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Journal of Drug Delivery
Volume 2012, Article ID 905191, 7 pages
Research Article

Development and Evaluation of a Novel Pellet-Based Tablet System for Potential Colon Delivery of Budesonide

1Department of Pharmaceutics, Faculty of Pharmacy and Novel Drug Delivery Systems Research Center, Isfahan University of Medical Sciences, Isfahan 81746-73461, Iran
2Department of Pharmacology, Faculty of Pharmacy and Isfahan Pharmaceutical Sciences Research Center, Isfahan University of Medical Sciences, Isfahan 81746-73461, Iran
3Department of Pharmaceutics, Faculty of Pharmacy, Tehran University of Medical Sciences, Tehran, Iran

Received 17 December 2011; Revised 25 February 2012; Accepted 25 February 2012

Academic Editor: Jia You Fang

Copyright © 2012 Jaleh Varshosaz et al. This is an open access article distributed under the Creative Commons Attribution License, which permits unrestricted use, distribution, and reproduction in any medium, provided the original work is properly cited.


Budesonide, a potent glucocorticoid, is used for the treatment of inflammatory bowel diseases. Current available oral formulations of budesonide have low efficacy against ulcerative colitis because of the premature drug release in the upper part of the gastrointestinal tract. In this paper a pH- and time-controlled colon-targeted pellet-based tablet of budesonide was established. Pellet cores were prepared by extrusion-spheronization method and further coated with xanthan gum (barrier layer), Eudragit NE30D and L30D55 combination (inner layer), and Eudragit FS30 (as enteric layer) sequentially to achieve the required release profile. The coated pellets then compressed into tablets using inert tabletting granules of Cellactose or Pearlitol. Release studies, performed in simulated gastric, intestinal, and colon pH were used in sequence to mimic the gastrointestinal transit. The influence of formulation variables like barrier layer thickness, inner layer composition, and enteric coat thickness on drug release were investigated and the coated pellets that contained 12% weight gain in xanthan gum layer, Eudragit L30D55 and Eudragit NE30D with a ratio of 3 : 7 in inner layer with 30% weight gain and 25% weight gain in Eudragit FS layer were found to protect the drug release in stomach and small intestine and 83.35 ± 2.4 of budesonide was released at 24 h. The drug release from the tablets prepared using 40% Cellactose 80 as tableting excipient was found to be closely similar to that of uncompressed pellets.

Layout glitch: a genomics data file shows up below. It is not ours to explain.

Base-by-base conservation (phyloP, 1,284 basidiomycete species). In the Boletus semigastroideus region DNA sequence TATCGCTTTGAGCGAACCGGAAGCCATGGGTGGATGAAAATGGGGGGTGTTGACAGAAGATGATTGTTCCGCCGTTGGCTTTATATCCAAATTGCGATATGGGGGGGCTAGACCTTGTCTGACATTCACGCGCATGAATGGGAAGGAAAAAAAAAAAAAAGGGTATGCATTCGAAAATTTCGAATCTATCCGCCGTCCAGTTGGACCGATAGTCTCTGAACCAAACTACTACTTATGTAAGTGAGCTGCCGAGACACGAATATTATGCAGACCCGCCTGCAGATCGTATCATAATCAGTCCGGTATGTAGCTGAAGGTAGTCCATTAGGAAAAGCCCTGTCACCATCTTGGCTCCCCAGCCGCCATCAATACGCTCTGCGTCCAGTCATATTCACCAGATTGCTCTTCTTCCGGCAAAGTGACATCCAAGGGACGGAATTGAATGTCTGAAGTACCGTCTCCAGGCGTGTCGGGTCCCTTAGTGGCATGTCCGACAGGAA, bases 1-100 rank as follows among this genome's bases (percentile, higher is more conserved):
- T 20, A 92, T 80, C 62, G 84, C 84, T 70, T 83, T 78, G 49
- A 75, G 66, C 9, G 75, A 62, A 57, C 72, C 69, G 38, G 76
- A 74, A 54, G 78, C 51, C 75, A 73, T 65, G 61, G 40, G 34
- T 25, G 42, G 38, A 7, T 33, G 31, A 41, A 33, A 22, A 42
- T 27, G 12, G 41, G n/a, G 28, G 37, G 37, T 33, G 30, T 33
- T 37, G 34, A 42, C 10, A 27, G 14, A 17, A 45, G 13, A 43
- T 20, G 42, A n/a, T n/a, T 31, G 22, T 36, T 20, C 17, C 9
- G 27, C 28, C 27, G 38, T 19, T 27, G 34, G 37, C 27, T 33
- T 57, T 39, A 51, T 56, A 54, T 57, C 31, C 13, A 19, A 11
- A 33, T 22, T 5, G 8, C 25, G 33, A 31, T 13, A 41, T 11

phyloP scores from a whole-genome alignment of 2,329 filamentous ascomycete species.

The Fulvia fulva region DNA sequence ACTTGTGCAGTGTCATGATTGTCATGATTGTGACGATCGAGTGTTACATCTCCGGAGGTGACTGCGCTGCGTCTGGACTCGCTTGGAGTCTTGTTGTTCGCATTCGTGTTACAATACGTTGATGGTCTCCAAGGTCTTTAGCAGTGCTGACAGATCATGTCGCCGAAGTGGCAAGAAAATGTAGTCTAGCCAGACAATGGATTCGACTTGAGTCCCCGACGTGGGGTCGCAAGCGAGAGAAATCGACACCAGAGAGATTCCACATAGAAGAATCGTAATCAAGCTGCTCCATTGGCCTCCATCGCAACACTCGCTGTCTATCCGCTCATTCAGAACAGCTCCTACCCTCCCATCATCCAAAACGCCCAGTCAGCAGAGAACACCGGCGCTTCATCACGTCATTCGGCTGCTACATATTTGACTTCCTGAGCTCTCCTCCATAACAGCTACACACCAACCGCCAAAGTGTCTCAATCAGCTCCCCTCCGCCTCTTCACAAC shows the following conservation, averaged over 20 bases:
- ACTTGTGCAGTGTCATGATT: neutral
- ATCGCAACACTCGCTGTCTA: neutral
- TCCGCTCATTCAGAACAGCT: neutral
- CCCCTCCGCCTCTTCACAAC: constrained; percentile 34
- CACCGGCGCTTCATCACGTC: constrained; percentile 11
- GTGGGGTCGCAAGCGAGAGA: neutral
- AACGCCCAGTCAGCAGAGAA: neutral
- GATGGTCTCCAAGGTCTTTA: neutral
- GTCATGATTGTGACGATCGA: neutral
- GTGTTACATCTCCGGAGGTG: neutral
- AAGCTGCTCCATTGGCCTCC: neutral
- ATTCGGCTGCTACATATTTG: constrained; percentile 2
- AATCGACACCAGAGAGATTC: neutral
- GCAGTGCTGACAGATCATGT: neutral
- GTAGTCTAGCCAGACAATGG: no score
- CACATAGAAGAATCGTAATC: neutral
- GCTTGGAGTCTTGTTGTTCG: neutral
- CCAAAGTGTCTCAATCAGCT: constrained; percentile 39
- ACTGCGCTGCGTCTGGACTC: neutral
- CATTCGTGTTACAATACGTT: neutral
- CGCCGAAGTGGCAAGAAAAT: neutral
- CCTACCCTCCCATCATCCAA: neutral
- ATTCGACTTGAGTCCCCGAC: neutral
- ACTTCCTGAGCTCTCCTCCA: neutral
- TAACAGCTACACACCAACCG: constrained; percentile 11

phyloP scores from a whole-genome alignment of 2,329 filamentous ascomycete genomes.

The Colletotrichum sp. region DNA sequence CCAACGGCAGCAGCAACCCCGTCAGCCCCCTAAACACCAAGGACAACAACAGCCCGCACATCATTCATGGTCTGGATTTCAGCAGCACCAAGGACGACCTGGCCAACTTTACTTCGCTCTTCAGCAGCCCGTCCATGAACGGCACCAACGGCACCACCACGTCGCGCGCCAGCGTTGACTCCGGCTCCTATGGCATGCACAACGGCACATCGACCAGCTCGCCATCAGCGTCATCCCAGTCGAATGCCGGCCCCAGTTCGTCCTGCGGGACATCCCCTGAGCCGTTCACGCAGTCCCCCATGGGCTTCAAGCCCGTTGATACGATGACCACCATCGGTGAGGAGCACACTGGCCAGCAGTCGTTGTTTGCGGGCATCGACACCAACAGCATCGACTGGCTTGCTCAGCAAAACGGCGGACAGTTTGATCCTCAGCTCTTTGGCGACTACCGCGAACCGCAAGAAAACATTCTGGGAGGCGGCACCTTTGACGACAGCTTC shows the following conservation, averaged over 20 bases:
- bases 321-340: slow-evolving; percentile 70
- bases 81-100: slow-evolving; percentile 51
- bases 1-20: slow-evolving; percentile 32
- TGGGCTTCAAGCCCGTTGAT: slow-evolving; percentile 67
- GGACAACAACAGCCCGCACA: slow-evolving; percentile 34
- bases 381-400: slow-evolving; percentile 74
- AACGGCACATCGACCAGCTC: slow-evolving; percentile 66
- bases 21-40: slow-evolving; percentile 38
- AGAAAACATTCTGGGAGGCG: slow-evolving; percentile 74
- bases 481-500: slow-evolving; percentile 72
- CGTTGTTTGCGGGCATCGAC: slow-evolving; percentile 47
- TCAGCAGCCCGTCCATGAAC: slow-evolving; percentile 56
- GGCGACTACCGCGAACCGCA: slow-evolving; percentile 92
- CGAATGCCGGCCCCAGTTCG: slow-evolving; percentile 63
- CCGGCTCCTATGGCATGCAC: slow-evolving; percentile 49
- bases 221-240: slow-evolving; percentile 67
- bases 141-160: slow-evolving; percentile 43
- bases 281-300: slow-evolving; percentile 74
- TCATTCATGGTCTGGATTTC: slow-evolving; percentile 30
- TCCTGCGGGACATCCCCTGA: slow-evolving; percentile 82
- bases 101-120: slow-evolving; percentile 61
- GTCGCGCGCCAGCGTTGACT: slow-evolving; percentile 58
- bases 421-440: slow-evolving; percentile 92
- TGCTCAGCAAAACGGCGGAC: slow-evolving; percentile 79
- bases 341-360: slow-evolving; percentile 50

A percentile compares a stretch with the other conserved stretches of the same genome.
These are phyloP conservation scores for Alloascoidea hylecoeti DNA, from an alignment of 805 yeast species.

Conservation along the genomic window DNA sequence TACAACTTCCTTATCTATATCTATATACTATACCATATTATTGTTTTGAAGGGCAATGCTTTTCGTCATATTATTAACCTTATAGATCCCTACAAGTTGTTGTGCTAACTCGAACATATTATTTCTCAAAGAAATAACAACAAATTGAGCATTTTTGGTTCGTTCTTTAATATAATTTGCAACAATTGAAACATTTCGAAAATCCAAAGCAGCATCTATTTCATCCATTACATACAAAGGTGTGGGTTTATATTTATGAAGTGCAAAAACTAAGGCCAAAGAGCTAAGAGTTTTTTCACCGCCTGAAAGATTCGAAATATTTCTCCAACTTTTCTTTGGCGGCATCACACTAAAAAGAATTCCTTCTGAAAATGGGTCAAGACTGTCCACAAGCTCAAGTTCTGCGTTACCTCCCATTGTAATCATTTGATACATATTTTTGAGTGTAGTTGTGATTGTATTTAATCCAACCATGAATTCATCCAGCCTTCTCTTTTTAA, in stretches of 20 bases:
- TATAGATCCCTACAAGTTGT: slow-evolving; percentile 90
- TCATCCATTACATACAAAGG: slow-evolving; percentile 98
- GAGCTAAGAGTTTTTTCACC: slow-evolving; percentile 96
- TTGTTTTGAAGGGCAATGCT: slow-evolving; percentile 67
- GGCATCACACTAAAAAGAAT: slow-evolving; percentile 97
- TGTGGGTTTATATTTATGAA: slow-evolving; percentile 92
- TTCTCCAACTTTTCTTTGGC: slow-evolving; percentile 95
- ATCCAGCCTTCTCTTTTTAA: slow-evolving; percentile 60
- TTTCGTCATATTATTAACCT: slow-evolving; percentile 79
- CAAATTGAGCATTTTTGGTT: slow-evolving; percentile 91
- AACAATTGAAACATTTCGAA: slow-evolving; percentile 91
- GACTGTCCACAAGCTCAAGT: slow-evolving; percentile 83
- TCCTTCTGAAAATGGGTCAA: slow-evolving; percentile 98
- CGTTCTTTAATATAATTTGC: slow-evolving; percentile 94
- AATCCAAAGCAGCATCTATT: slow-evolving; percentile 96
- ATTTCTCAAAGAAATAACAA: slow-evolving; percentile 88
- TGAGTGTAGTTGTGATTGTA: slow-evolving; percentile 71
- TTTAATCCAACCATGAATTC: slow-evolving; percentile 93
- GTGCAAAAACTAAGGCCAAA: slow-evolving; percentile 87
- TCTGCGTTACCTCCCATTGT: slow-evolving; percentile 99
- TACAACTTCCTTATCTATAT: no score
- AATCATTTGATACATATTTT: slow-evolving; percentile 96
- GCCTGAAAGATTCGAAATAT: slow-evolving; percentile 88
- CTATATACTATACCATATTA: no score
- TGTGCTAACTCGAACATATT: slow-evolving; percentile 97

1. Introduction

Controlled-release multiunit dosage forms (e.g., pellets, granules, or microparticles) are becoming more and more important on the pharmaceutical market, as they provide several advantages compared to single-unit dosage forms (e.g., tablets or capsules) [1]. With regard to the final dosage form, the multiunits can be filled into hard gelatin capsules [2] or be compressed into disintegrating tablets [3, 4]. The advantages of tableting multiunits include less difficulty in oesophageal transport, and thus a better patient compliance. Tablets can be prepared at a lower cost because of the higher production rate of tabletting process. The expensive control of capsules integrity after filling is also eliminated. In addition, tablets containing multiunits could be scored without losing the controlled release properties, which allows a more flexible dosing regimen [5].